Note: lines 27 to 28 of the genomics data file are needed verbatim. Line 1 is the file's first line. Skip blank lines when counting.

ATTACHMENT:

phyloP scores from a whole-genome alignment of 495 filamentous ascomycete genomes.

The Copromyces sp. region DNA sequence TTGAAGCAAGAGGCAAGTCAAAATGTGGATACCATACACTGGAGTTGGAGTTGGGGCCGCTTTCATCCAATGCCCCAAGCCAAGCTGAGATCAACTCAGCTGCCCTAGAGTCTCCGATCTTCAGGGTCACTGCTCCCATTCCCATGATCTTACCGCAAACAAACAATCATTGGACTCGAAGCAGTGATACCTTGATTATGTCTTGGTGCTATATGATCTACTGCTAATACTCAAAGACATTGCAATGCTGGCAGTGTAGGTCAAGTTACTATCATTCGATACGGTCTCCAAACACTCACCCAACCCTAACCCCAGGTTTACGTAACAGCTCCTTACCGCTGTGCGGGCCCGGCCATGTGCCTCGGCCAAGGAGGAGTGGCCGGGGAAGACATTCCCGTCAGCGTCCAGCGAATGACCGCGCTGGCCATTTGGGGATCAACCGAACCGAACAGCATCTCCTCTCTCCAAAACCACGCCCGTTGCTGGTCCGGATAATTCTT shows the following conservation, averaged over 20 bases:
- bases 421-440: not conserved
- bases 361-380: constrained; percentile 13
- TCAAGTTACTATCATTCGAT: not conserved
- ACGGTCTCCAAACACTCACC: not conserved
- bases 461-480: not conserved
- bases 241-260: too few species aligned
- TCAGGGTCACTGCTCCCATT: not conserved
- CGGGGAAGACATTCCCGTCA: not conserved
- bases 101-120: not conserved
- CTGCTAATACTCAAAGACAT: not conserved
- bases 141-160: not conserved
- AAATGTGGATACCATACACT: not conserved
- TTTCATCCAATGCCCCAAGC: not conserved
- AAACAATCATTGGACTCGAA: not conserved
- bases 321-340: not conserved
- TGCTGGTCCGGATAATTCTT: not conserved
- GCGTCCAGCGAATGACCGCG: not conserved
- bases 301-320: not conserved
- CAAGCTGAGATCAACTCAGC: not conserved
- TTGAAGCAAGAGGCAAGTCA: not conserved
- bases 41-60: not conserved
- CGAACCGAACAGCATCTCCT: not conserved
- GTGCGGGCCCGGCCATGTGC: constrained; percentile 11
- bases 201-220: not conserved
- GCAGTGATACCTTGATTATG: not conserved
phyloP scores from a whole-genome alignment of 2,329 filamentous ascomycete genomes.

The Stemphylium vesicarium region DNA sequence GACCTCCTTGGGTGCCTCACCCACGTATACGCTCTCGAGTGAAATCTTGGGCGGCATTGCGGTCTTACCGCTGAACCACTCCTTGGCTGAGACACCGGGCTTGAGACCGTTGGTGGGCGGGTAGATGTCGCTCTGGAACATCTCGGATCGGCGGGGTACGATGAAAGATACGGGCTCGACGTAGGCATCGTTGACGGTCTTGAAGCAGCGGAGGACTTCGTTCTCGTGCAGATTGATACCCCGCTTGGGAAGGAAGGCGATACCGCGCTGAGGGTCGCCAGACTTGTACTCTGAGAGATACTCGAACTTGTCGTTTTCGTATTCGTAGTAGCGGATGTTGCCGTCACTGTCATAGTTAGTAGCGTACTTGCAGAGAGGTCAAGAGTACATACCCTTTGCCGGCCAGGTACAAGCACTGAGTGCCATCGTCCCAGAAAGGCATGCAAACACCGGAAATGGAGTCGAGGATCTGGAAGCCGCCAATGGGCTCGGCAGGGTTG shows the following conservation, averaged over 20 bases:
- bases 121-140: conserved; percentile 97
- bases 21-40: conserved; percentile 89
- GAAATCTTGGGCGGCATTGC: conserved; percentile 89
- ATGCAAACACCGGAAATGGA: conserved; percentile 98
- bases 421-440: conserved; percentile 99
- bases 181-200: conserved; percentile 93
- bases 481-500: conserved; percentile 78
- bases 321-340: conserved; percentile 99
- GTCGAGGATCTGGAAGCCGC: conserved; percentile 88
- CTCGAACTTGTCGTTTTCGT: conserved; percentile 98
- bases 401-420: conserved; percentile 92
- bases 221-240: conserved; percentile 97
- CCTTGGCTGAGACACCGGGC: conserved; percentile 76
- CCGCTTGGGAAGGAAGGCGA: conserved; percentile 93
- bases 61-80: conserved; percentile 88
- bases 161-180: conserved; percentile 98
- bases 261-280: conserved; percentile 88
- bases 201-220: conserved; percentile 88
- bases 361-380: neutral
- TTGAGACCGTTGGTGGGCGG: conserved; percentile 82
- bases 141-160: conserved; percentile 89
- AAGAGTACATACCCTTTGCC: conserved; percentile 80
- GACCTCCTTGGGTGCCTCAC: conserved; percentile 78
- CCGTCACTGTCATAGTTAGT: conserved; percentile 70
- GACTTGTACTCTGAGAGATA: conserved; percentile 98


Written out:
- GCAGTGATACCTTGATTATG: not conserved
phyloP scores from a whole-genome alignment of 2,329 filamentous ascomycete genomes.